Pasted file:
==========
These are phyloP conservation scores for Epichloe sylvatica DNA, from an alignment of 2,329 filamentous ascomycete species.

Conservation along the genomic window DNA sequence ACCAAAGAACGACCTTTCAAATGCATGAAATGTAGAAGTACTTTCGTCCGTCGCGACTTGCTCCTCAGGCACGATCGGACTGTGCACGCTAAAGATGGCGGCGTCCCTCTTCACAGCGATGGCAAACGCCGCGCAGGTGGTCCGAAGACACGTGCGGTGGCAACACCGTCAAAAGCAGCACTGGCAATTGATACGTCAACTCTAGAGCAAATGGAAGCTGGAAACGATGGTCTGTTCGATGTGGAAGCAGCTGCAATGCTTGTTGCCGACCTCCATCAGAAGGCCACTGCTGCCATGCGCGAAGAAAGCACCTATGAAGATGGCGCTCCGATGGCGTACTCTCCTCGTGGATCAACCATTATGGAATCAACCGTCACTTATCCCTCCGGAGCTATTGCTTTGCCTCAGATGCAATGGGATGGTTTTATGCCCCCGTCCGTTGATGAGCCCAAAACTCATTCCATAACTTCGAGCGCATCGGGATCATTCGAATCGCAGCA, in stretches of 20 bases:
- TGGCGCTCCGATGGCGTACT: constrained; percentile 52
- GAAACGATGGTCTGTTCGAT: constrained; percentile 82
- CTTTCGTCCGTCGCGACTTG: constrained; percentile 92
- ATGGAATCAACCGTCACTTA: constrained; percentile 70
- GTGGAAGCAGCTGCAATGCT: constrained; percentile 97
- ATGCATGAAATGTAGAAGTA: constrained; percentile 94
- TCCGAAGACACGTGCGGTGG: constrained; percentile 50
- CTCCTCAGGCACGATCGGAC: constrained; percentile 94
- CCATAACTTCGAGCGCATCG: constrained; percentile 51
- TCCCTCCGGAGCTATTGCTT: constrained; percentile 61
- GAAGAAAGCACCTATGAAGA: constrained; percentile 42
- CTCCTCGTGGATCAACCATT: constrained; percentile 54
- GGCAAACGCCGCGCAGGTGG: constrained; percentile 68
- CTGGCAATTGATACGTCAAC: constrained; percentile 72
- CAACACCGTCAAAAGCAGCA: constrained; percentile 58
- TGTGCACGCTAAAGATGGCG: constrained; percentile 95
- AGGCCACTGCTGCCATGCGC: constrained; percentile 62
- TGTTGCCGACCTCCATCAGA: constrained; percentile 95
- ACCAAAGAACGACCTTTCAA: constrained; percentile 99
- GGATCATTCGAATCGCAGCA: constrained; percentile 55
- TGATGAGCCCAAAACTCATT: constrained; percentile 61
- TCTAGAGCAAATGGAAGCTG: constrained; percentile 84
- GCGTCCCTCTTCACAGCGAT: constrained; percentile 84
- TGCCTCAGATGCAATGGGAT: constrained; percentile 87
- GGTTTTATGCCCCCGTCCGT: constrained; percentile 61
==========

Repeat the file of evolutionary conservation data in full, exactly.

These are phyloP conservation scores for Epichloe sylvatica DNA, from an alignment of 2,329 filamentous ascomycete species.

Conservation along the genomic window DNA sequence ACCAAAGAACGACCTTTCAAATGCATGAAATGTAGAAGTACTTTCGTCCGTCGCGACTTGCTCCTCAGGCACGATCGGACTGTGCACGCTAAAGATGGCGGCGTCCCTCTTCACAGCGATGGCAAACGCCGCGCAGGTGGTCCGAAGACACGTGCGGTGGCAACACCGTCAAAAGCAGCACTGGCAATTGATACGTCAACTCTAGAGCAAATGGAAGCTGGAAACGATGGTCTGTTCGATGTGGAAGCAGCTGCAATGCTTGTTGCCGACCTCCATCAGAAGGCCACTGCTGCCATGCGCGAAGAAAGCACCTATGAAGATGGCGCTCCGATGGCGTACTCTCCTCGTGGATCAACCATTATGGAATCAACCGTCACTTATCCCTCCGGAGCTATTGCTTTGCCTCAGATGCAATGGGATGGTTTTATGCCCCCGTCCGTTGATGAGCCCAAAACTCATTCCATAACTTCGAGCGCATCGGGATCATTCGAATCGCAGCA, in stretches of 20 bases:
- TGGCGCTCCGATGGCGTACT: constrained; percentile 52
- GAAACGATGGTCTGTTCGAT: constrained; percentile 82
- CTTTCGTCCGTCGCGACTTG: constrained; percentile 92
- ATGGAATCAACCGTCACTTA: constrained; percentile 70
- GTGGAAGCAGCTGCAATGCT: constrained; percentile 97
- ATGCATGAAATGTAGAAGTA: constrained; percentile 94
- TCCGAAGACACGTGCGGTGG: constrained; percentile 50
- CTCCTCAGGCACGATCGGAC: constrained; percentile 94
- CCATAACTTCGAGCGCATCG: constrained; percentile 51
- TCCCTCCGGAGCTATTGCTT: constrained; percentile 61
- GAAGAAAGCACCTATGAAGA: constrained; percentile 42
- CTCCTCGTGGATCAACCATT: constrained; percentile 54
- GGCAAACGCCGCGCAGGTGG: constrained; percentile 68
- CTGGCAATTGATACGTCAAC: constrained; percentile 72
- CAACACCGTCAAAAGCAGCA: constrained; percentile 58
- TGTGCACGCTAAAGATGGCG: constrained; percentile 95
- AGGCCACTGCTGCCATGCGC: constrained; percentile 62
- TGTTGCCGACCTCCATCAGA: constrained; percentile 95
- ACCAAAGAACGACCTTTCAA: constrained; percentile 99
- GGATCATTCGAATCGCAGCA: constrained; percentile 55
- TGATGAGCCCAAAACTCATT: constrained; percentile 61
- TCTAGAGCAAATGGAAGCTG: constrained; percentile 84
- GCGTCCCTCTTCACAGCGAT: constrained; percentile 84
- TGCCTCAGATGCAATGGGAT: constrained; percentile 87
- GGTTTTATGCCCCCGTCCGT: constrained; percentile 61